The homebuilding industry is years away from recovering from the excesses of the housing boom.
Even with a modest rise in construction last month, the pace of building would need to at least double to signal a healthy market and contribute to job growth, according to most economists. They don't see that happening until the middle of the decade.
Builders are competing with millions of foreclosures and other distressed properties that show no signs of abating. They are unlikely to ramp up construction until those are cleared away and demand for new homes picks up.
Home construction did rise 10.5 percent in August, to a seasonally adjusted annual rate of 598,000, the Commerce Department said Tuesday. The results, however, were boosted by a 32 percent jump in apartment and condominium construction, a volatile part of the market.
Construction of single-family homes, which represented about 73 percent of the market in August, grew only about 4 percent from a month earlier. While overall housing starts are up 25 percent from their bottom in April 2009, they are still 74 percent below their peak in January 2006.
"Homebuilding activity remains at an astoundingly weak level," said Paul Dales, U.S. economist with Capital Economics.
Most economists agree that construction has to be at least double current levels for the market to be considered healthy between 1.2 million and 1.5 million each year. Dales doesn't see that happening for at least three to four years.
The industry is suffering the repercussions of a massive building boom that saw 2 million homes per year constructed from 2004 through 2006. Many of those homes were sold to speculators. They then resold the homes, often to borrowers who took out risky loans and then defaulted.
Those unsustainable boom times aren't coming back, economists say.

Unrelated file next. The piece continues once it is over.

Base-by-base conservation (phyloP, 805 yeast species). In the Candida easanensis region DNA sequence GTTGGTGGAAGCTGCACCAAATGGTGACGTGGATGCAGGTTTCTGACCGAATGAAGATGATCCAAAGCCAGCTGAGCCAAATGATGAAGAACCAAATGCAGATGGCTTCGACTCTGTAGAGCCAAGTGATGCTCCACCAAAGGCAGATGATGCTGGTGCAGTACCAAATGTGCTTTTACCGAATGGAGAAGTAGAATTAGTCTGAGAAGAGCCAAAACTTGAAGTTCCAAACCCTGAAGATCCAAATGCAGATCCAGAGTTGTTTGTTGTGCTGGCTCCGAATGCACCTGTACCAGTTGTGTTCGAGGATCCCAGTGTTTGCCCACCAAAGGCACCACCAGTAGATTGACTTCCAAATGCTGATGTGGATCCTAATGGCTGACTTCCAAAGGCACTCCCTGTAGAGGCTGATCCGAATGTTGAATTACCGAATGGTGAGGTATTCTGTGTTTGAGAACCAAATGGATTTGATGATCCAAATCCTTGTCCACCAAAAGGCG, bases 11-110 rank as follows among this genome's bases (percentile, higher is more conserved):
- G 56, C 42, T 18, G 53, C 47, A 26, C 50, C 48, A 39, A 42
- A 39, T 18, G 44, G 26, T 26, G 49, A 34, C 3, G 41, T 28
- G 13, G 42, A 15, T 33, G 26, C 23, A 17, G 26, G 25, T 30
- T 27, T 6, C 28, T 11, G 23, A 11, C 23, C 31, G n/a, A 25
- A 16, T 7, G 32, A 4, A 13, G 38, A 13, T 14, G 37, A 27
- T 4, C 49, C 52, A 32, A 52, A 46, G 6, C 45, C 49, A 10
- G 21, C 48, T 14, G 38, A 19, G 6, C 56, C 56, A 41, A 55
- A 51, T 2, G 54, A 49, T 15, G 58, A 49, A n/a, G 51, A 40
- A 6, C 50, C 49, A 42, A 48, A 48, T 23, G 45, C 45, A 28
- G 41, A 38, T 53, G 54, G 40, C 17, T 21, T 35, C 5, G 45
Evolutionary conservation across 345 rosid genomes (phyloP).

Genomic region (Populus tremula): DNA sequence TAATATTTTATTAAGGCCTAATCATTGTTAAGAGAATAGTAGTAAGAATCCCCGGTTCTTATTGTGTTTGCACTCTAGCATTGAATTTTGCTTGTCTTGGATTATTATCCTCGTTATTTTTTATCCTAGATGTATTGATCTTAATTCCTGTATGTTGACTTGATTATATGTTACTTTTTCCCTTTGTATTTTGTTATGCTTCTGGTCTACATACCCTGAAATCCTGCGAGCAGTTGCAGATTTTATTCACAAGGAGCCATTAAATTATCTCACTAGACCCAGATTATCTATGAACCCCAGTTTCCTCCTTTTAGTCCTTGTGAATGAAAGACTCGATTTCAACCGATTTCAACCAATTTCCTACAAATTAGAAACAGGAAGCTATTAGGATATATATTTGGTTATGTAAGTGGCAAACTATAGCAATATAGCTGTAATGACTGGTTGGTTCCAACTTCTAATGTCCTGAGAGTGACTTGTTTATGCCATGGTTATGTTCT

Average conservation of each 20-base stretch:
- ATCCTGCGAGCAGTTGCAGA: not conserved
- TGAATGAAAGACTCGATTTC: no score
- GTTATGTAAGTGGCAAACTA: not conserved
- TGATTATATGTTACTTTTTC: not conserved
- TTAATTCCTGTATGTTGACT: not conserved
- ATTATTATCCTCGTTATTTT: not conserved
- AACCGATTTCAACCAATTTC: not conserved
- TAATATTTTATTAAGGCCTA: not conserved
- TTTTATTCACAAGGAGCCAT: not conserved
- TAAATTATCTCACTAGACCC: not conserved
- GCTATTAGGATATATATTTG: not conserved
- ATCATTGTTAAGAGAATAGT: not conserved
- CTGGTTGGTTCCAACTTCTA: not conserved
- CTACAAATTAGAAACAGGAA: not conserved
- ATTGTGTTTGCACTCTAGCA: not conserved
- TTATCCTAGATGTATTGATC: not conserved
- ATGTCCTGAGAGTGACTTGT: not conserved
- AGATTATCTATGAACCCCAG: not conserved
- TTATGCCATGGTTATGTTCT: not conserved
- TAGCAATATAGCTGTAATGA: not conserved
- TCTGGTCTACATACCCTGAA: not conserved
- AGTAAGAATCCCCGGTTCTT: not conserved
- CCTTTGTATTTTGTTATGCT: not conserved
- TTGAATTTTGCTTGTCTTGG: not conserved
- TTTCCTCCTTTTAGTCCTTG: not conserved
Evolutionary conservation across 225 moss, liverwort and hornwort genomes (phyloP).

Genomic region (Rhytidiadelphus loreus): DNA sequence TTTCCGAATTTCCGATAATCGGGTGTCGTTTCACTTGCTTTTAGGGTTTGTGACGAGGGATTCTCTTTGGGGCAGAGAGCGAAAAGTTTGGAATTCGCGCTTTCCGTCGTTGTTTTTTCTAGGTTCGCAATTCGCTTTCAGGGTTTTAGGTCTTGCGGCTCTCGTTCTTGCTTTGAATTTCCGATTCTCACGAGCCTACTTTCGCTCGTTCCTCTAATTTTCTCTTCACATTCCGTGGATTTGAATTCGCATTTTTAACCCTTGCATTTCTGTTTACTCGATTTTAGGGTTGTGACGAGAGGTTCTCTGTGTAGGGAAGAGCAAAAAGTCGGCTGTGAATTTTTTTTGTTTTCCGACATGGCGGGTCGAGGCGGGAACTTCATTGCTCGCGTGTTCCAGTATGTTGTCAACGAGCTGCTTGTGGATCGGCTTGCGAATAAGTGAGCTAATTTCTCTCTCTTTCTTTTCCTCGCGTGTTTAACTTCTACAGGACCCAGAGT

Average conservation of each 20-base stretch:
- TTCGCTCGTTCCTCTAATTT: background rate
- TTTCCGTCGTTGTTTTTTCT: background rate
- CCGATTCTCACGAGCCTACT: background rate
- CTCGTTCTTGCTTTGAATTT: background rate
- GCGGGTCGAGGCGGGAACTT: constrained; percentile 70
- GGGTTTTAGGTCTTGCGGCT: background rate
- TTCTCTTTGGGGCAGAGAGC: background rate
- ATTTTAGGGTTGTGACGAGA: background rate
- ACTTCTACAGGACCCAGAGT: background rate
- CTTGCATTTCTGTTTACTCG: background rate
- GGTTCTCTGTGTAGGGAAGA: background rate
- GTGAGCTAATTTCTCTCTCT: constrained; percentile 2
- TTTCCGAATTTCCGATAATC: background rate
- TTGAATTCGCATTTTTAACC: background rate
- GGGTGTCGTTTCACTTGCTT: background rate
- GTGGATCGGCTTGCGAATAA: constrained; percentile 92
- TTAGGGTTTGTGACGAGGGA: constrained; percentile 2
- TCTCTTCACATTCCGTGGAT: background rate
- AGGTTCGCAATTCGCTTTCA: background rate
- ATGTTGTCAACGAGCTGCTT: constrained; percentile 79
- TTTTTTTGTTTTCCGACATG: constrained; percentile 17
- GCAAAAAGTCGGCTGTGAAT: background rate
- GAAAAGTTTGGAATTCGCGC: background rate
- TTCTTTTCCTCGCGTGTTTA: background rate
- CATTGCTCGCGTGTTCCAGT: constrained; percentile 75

"We're not going to get back to that kind of unsupportable level of demand," said Brad Hunter, chief economist with Metrostudy, a real estate research and consulting firm. He forecasts the industry will break ground on 670,000 homes this year.
He doesn't expect the industry to hit the 1 million per year rate until 2012, and that's only if the economy does not slide back into a recession.
Normally the building industry powers economic recoveries. Each new home built creates, on average, the equivalent of three jobs for a year and generates about $90,000 in taxes, according to the National Association of Home Builders.
But housing has been at the center of this downturn and it shows no signs of recovering quickly. Economists at Bank of America-Merrill Lynch predict that spending on building and remodeling homes will decline in the July-September quarter and actually subtract 0.7 percentage points from overall economic activity.
The industry has improved from the lowest point during the recession. Single-family housing starts are up 11 percent from January 2009. But they remain 78 percent below their peak in January 2006 before the housing market went bust.
Building permit applications, a sign of future activity, grew by nearly 2 percent to an annual rate of 569,000. Permits for single-family homes, however, fell by 1.2 percent to the lowest point since April 2009. Those permits have fallen for five consecutive months.
Lennar Corp., a major builder based in Miami, said Monday the number of buyers signing agreements to purchase its homes fell 15 percent from a year ago in the three months ended August 31.
"It's been a tough summer," said Stuart Miller, Lennar's chief executive, during a conference call with investors Monday. "As we've gone into September, we're seeing a little bit of pickup in our traffic, but that shouldn't be cause to have a sigh of relief at this point."
Construction activity rose 34 percent in the West and was up 22 percent in the Midwest and 7 percent in the South. However, construction fell by 24 percent in the Northeast.
On Monday, the National Association of Home Builders said its monthly index of builders' sentiment was unchanged in September at 13. The index has now been at the lowest level since March 2009 for two straight months.